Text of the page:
What makes this display of transphobia even more disappointing is that the OP was one of the founders/leaders of our university’s GSA, which was supposed to be trans* inclusive. Not surprising, given the rate the transphobia that we often see from LGB people. But still sickening.
Soon, my fbook feed will consist only of updates from dog trainer extraordinaire Victoria Stilwell, my congresswoman Dr. Judy Chu, and autoposts from my mother’s facebook games.
TW FOR RAPE, RACISM, PHOBIAS ET ALL, AUSTIN ISN’T FUCKING AROUND.
This is something that I’ve talked about before, but the mass realization that Daniel Tosh (along with a whopping shitpile of comedians) is a horrible person has made me think about it in a little bit more detail. So:
Rape jokes, racist jokes, trans jokes, sexist jokes, ableist jokes - why we tell them and why we shouldn’t.
First of all, you have to understand that entertainment isn’t free from criticism just because it’s categorized as ‘entertainment’. The ‘get over it, it’s just comedy’ line forgets that systematic oppression requires a system. The system runs from congress to comedy, from federal law to small talk. It’s very important to understand that when I say that I blame the system, I’m not just blaming the government. I’m blaming us.
The ‘funny’ thing here is that it’s really easy to get how making light of oppression is oppressive in the first place. This is basic, simple stuff. ‘You’re not supposed to take this seriously’.
Also, because somebody will inevitably try to derail this, this isn’t to say that Dave Chappelle or Paul Mooney shouldn’t do comedy that deals with racism, or that there’s no place for real social examination in comedy when it comes to oppression. Chappelle and Mooney made racists the joke, not racism. Both Dane Cook and Louis CK did bits that pointed out the existence of rape culture (I can’t speak to whether or not they did so respectfully). Many female comedians point out examples of male privilege and sexism without using those ‘buzz words’. This is not a critique of those who critique systematic oppression, this is about the people who perpetuate it.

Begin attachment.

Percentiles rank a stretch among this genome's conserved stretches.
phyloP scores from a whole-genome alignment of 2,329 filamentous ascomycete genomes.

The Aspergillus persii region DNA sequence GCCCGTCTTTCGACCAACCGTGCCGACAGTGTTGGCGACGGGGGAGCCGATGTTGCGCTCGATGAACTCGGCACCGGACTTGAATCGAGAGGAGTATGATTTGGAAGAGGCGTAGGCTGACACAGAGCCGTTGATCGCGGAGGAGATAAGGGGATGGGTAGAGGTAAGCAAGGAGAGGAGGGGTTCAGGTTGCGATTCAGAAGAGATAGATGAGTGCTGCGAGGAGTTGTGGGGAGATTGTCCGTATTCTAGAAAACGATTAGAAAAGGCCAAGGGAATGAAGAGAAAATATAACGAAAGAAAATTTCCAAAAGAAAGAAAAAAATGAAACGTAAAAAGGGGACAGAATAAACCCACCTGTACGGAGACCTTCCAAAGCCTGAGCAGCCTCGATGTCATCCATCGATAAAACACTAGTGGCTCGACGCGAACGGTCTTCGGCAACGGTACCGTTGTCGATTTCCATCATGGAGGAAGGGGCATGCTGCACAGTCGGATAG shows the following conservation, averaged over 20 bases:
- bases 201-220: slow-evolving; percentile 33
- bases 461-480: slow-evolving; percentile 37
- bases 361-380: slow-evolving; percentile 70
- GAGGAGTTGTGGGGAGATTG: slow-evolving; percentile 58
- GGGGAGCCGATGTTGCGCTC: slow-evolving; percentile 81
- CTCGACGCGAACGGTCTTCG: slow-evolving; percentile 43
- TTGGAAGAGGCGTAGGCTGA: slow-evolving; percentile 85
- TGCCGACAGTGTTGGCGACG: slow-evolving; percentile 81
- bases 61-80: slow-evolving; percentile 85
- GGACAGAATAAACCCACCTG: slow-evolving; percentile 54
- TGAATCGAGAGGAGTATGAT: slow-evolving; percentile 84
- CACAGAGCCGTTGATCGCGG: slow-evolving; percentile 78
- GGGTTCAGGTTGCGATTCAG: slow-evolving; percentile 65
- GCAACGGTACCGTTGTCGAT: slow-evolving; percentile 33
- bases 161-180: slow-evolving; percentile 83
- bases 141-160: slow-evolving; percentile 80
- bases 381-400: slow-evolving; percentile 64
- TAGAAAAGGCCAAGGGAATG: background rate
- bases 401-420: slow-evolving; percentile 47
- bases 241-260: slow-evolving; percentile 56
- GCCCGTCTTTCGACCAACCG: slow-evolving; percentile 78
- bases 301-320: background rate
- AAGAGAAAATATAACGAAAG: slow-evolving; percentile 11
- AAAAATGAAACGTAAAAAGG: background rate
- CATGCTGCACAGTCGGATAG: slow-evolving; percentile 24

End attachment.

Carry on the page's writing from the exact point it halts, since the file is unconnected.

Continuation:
Like Daniel Tosh. But I’m not going to single out the demon of the moment and forget about the rest of us. A lot of us, and especially white able-bodied straight cis men, do this.
Rape jokes: SNL recently did a skit that guaranteed that I will never watch that show again. This is the link and it is massively triggering to rape victims so please be careful. Now, this is typically considered a ‘liberal’ and ‘progressive’ show, which might give you an idea of what bearing those words hold in 2012.
This was aired on one of the most popular and long-running shows on public television. This is rape culture, an aspect of it at least. The joke is more important than people. It always seems to be.
Also, rape culture is sexist. There are male rape victims, and they are erased because we’re taught that it’s something we can never admit, that our masculinity rejects it, but many many more women are raped than men. We’re taught that rape is something that happens to women. Don’t try to tell me that rape culture is so prevalent and rape is such a joke but that it has nothing to do with the fact that it mostly happens to women. Under patriarchy, if cis men got pregnant then there’d be an abortion booth on every street corner. If cis men were mostly raped, rape culture wouldn’t exist. But that’s not the case. And so: rape is a joke.
Racist jokes: I just finished up the first season of Wilfred, and there’s a scene where the mother of the character played by Elijah Wood yells ‘INDIAN CHIEF’ and then imitates some sort of battle cry that you might have heard in a 1940s film rendition of Custer’s Last Stand, then she says ‘that was racist, but it was fun’ and Wilfred says ‘how is that racist? Indians do that all the time.’ I’m not sure anything says ‘white privilege’ like voicing your racism though a white man playing a pet dog, the guy who says what we’re all thinking as adorably as possible.